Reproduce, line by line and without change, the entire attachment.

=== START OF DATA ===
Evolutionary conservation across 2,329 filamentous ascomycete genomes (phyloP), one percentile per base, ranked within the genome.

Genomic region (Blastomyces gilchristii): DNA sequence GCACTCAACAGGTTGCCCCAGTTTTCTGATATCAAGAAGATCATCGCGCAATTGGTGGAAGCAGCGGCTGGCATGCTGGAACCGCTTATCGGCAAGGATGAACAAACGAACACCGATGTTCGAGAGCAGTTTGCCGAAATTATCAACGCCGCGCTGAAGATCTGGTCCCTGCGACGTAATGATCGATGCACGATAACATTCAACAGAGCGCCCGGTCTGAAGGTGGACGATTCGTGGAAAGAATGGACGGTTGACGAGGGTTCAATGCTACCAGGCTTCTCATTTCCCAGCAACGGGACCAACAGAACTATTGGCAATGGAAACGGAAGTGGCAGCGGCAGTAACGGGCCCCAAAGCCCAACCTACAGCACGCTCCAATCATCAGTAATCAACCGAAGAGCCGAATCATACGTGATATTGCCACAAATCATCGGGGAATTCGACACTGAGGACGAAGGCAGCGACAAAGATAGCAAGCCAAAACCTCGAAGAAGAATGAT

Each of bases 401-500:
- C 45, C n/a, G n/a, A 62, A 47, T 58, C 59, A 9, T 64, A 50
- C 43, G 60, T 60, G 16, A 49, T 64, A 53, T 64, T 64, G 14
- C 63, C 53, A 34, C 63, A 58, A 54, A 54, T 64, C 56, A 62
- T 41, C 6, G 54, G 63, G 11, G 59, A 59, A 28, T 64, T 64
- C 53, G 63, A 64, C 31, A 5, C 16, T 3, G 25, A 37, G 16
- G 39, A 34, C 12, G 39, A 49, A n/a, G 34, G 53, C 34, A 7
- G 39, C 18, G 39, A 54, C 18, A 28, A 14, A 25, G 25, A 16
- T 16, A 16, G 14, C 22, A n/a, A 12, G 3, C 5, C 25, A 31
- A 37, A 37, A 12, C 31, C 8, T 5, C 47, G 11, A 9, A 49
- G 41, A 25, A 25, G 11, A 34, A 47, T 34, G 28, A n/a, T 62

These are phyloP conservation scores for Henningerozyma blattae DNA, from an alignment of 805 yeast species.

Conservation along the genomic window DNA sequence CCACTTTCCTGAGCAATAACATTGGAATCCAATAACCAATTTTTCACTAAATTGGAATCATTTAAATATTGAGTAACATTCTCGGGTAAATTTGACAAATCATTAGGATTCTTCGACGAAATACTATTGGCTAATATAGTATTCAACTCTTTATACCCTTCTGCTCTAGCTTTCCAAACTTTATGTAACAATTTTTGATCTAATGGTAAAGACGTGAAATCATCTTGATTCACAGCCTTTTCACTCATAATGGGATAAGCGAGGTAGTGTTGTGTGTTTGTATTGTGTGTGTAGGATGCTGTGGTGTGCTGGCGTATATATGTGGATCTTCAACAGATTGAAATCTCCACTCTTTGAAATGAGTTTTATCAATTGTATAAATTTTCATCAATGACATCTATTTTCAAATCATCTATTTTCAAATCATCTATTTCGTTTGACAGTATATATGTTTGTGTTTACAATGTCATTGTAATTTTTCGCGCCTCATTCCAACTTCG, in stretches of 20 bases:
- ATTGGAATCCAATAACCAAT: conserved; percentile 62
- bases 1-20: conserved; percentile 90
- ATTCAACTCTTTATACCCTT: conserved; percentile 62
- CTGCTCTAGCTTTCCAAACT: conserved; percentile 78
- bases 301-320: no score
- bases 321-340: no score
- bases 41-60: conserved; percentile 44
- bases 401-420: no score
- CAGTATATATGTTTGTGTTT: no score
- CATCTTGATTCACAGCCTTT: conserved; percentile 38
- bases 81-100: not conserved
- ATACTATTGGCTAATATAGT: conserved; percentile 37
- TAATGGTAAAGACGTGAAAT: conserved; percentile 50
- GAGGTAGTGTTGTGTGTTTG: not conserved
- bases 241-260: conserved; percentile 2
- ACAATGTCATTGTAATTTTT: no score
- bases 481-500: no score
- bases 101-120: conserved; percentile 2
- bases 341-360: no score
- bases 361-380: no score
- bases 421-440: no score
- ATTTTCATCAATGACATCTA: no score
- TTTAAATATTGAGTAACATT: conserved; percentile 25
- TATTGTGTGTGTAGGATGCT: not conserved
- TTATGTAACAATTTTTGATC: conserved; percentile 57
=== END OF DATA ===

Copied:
Evolutionary conservation across 2,329 filamentous ascomycete genomes (phyloP), one percentile per base, ranked within the genome.

Genomic region (Blastomyces gilchristii): DNA sequence GCACTCAACAGGTTGCCCCAGTTTTCTGATATCAAGAAGATCATCGCGCAATTGGTGGAAGCAGCGGCTGGCATGCTGGAACCGCTTATCGGCAAGGATGAACAAACGAACACCGATGTTCGAGAGCAGTTTGCCGAAATTATCAACGCCGCGCTGAAGATCTGGTCCCTGCGACGTAATGATCGATGCACGATAACATTCAACAGAGCGCCCGGTCTGAAGGTGGACGATTCGTGGAAAGAATGGACGGTTGACGAGGGTTCAATGCTACCAGGCTTCTCATTTCCCAGCAACGGGACCAACAGAACTATTGGCAATGGAAACGGAAGTGGCAGCGGCAGTAACGGGCCCCAAAGCCCAACCTACAGCACGCTCCAATCATCAGTAATCAACCGAAGAGCCGAATCATACGTGATATTGCCACAAATCATCGGGGAATTCGACACTGAGGACGAAGGCAGCGACAAAGATAGCAAGCCAAAACCTCGAAGAAGAATGAT

Each of bases 401-500:
- C 45, C n/a, G n/a, A 62, A 47, T 58, C 59, A 9, T 64, A 50
- C 43, G 60, T 60, G 16, A 49, T 64, A 53, T 64, T 64, G 14
- C 63, C 53, A 34, C 63, A 58, A 54, A 54, T 64, C 56, A 62
- T 41, C 6, G 54, G 63, G 11, G 59, A 59, A 28, T 64, T 64
- C 53, G 63, A 64, C 31, A 5, C 16, T 3, G 25, A 37, G 16
- G 39, A 34, C 12, G 39, A 49, A n/a, G 34, G 53, C 34, A 7
- G 39, C 18, G 39, A 54, C 18, A 28, A 14, A 25, G 25, A 16
- T 16, A 16, G 14, C 22, A n/a, A 12, G 3, C 5, C 25, A 31
- A 37, A 37, A 12, C 31, C 8, T 5, C 47, G 11, A 9, A 49
- G 41, A 25, A 25, G 11, A 34, A 47, T 34, G 28, A n/a, T 62

These are phyloP conservation scores for Henningerozyma blattae DNA, from an alignment of 805 yeast species.

Conservation along the genomic window DNA sequence CCACTTTCCTGAGCAATAACATTGGAATCCAATAACCAATTTTTCACTAAATTGGAATCATTTAAATATTGAGTAACATTCTCGGGTAAATTTGACAAATCATTAGGATTCTTCGACGAAATACTATTGGCTAATATAGTATTCAACTCTTTATACCCTTCTGCTCTAGCTTTCCAAACTTTATGTAACAATTTTTGATCTAATGGTAAAGACGTGAAATCATCTTGATTCACAGCCTTTTCACTCATAATGGGATAAGCGAGGTAGTGTTGTGTGTTTGTATTGTGTGTGTAGGATGCTGTGGTGTGCTGGCGTATATATGTGGATCTTCAACAGATTGAAATCTCCACTCTTTGAAATGAGTTTTATCAATTGTATAAATTTTCATCAATGACATCTATTTTCAAATCATCTATTTTCAAATCATCTATTTCGTTTGACAGTATATATGTTTGTGTTTACAATGTCATTGTAATTTTTCGCGCCTCATTCCAACTTCG, in stretches of 20 bases:
- ATTGGAATCCAATAACCAAT: conserved; percentile 62
- bases 1-20: conserved; percentile 90
- ATTCAACTCTTTATACCCTT: conserved; percentile 62
- CTGCTCTAGCTTTCCAAACT: conserved; percentile 78
- bases 301-320: no score
- bases 321-340: no score
- bases 41-60: conserved; percentile 44
- bases 401-420: no score
- CAGTATATATGTTTGTGTTT: no score
- CATCTTGATTCACAGCCTTT: conserved; percentile 38
- bases 81-100: not conserved
- ATACTATTGGCTAATATAGT: conserved; percentile 37
- TAATGGTAAAGACGTGAAAT: conserved; percentile 50
- GAGGTAGTGTTGTGTGTTTG: not conserved
- bases 241-260: conserved; percentile 2
- ACAATGTCATTGTAATTTTT: no score
- bases 481-500: no score
- bases 101-120: conserved; percentile 2
- bases 341-360: no score
- bases 361-380: no score
- bases 421-440: no score
- ATTTTCATCAATGACATCTA: no score
- TTTAAATATTGAGTAACATT: conserved; percentile 25
- TATTGTGTGTGTAGGATGCT: not conserved
- TTATGTAACAATTTTTGATC: conserved; percentile 57